New Horizons will soon solve a mystery about an object a billion miles past Pluto
Two for the price of one.
In less than two years, the New Horizons space probe is going to go whizzing by an object a billion miles further away from us than Pluto at speeds of up to 30,000 miles per hour. We know generally where that object—MU69, a cold dark object in the Kuiper Belt—will be thanks to telescope observations, otherwise we wouldn’t be able to rendezvous with it at all, but like a blind date, we’re not 100 percent sure what to expect. Details like the shape, exact size, color of the object and even if it has close neighbors all remain elusive.
Last month, NASA researchers got a tantalizing glimpse of their next big destination when it passed between telescopes on Earth and the light of a distant star. But it has taken time to resolve that data into clues.
Now, NASA has released two new illustrations of what MU69 might look like based on that data. They think that overall the object is likely about 20 miles long, but its observed shape raises even more questions.
The data indicates that if MU69 is a single object, it’s probably long and oval, like a stretched football or a plump baguette with a big bite taken out of it. However, there’s a chance it’s actually two objects traveling through the void of space together—maybe even close enough to touch.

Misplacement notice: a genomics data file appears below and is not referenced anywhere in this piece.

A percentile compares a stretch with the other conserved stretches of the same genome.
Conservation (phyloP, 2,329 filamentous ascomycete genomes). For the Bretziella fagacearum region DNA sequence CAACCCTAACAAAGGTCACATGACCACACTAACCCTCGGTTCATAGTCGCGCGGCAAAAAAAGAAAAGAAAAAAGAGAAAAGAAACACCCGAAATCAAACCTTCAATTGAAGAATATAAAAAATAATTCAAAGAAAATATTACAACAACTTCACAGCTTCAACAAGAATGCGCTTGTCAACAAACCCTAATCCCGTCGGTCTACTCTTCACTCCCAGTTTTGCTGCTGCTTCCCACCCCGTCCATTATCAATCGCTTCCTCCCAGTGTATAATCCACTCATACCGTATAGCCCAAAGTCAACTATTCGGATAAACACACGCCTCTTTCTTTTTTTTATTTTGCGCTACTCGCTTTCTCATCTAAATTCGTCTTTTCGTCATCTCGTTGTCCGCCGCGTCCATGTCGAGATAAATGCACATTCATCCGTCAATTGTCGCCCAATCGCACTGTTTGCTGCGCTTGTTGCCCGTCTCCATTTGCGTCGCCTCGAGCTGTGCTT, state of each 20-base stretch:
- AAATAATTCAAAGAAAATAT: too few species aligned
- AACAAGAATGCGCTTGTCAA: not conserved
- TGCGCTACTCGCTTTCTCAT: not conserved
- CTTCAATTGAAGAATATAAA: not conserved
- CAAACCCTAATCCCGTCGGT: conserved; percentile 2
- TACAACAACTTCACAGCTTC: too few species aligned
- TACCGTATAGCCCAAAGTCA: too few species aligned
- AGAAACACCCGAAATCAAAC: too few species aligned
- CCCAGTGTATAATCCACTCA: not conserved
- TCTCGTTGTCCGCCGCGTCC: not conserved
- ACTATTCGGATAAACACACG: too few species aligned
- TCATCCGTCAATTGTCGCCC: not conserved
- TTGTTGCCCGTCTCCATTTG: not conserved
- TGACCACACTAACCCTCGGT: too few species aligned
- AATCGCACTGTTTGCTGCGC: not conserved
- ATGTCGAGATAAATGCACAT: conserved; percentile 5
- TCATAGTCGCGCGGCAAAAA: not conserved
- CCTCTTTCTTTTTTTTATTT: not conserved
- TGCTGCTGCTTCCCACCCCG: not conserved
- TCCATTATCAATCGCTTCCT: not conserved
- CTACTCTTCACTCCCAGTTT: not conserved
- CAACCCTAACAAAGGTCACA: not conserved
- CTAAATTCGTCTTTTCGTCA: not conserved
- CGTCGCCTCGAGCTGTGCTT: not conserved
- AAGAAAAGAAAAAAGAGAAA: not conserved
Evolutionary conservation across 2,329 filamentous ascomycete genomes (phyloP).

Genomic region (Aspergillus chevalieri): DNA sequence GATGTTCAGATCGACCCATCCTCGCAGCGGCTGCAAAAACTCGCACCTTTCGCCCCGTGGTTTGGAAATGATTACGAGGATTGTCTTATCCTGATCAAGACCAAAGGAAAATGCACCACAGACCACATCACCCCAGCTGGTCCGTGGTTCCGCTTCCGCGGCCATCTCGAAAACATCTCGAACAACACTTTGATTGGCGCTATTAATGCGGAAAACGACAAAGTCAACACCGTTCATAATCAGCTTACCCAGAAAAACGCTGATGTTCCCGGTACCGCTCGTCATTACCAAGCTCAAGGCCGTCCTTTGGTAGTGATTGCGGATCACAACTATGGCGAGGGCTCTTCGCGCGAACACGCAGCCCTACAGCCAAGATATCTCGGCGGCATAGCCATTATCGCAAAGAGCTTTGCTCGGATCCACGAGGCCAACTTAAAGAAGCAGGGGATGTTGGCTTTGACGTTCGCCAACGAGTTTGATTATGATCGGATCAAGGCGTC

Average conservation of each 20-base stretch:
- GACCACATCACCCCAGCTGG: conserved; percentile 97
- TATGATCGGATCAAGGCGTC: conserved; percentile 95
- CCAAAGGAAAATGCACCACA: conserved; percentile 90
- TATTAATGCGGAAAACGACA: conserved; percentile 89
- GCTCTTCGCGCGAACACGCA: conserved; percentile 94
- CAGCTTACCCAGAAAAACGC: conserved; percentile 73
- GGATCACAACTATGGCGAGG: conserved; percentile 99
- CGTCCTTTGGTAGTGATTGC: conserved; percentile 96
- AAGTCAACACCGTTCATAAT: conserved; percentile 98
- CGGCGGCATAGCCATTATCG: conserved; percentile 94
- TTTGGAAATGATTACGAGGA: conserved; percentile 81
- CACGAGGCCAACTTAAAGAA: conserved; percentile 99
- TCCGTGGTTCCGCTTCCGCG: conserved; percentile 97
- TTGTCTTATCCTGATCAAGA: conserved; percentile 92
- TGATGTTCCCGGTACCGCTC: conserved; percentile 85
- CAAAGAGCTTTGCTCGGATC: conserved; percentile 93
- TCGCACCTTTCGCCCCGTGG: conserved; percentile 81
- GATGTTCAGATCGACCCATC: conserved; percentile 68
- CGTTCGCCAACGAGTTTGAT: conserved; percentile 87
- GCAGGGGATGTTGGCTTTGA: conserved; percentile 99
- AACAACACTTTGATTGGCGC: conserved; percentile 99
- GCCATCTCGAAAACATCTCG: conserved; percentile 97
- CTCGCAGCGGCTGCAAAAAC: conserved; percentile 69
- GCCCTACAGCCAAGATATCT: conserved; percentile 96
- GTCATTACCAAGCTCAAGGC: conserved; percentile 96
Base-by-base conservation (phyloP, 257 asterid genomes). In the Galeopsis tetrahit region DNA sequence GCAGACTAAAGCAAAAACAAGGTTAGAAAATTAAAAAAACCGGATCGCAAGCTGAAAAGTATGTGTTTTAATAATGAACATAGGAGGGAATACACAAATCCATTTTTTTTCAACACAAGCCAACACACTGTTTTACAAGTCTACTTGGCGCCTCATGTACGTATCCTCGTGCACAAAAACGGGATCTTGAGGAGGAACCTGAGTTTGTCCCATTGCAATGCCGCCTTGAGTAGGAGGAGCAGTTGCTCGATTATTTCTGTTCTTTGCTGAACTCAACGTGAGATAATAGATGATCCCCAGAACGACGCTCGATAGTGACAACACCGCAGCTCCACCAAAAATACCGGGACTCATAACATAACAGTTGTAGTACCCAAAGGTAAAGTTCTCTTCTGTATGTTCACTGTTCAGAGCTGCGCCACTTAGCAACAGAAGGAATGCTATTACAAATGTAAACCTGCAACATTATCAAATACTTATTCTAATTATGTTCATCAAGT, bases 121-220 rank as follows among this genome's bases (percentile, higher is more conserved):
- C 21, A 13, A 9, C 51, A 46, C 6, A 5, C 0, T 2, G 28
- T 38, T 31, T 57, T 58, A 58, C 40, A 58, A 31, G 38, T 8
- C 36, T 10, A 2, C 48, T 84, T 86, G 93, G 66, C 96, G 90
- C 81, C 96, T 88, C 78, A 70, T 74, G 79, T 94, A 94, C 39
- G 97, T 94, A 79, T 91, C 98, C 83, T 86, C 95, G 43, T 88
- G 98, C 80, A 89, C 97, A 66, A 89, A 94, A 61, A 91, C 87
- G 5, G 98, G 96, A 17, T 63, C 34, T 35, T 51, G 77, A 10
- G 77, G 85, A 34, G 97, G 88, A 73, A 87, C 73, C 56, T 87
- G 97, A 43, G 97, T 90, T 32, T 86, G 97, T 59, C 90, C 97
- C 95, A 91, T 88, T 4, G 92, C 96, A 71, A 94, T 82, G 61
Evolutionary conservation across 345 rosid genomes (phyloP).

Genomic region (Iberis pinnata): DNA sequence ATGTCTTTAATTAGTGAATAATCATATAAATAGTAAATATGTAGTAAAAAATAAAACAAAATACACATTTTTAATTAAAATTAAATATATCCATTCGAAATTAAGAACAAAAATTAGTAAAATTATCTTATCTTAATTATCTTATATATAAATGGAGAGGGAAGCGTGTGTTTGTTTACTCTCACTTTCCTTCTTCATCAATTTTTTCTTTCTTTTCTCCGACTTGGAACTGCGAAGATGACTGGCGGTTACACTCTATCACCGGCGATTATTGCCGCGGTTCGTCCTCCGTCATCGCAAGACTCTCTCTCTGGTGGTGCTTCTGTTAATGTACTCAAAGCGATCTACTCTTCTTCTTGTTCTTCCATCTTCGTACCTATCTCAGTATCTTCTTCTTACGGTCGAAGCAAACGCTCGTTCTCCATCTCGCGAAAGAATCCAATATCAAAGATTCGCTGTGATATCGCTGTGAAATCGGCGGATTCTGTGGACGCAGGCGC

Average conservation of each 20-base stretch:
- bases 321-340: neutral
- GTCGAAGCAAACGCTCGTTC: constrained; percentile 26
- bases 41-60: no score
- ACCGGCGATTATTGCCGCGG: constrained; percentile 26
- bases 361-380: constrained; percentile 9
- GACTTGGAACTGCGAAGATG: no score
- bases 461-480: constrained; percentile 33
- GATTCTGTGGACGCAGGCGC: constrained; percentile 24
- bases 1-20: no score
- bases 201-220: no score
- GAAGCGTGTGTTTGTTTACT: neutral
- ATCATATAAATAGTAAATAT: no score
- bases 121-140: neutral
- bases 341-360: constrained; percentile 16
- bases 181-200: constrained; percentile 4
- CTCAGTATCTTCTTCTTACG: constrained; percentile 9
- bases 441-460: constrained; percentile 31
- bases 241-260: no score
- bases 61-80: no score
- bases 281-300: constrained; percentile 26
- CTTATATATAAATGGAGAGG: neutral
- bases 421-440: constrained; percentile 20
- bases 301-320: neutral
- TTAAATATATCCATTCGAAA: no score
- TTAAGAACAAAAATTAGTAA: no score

It’s not a total surprise for planetary scientists that they might be seeing double. Some estimates put contact binaries—a system with two objects touching each other—at occurring in 10 percent to 30 percent of Kuiper Belt objects.
“This new finding is simply spectacular. The shape of MU69 is truly provocative, and could mean another first for New Horizons going to a binary object in the Kuiper Belt,” Alan Stern, principal investigator of New Horizons said in a statement. “I could not be happier with the occultation results, which promise a scientific bonanza for the flyby.”
New Horizon’s will pass MU69 on January 1, 2019. Researchers will continue to gather more information from ground- and space-based telescopes in advance of the brisk drive by, when the spacecraft will switch on its cameras and instruments and snap pictures of the frozen, distant object(s) and send all that information back to Earth, a postcard from a blind date at the edges of our Solar System.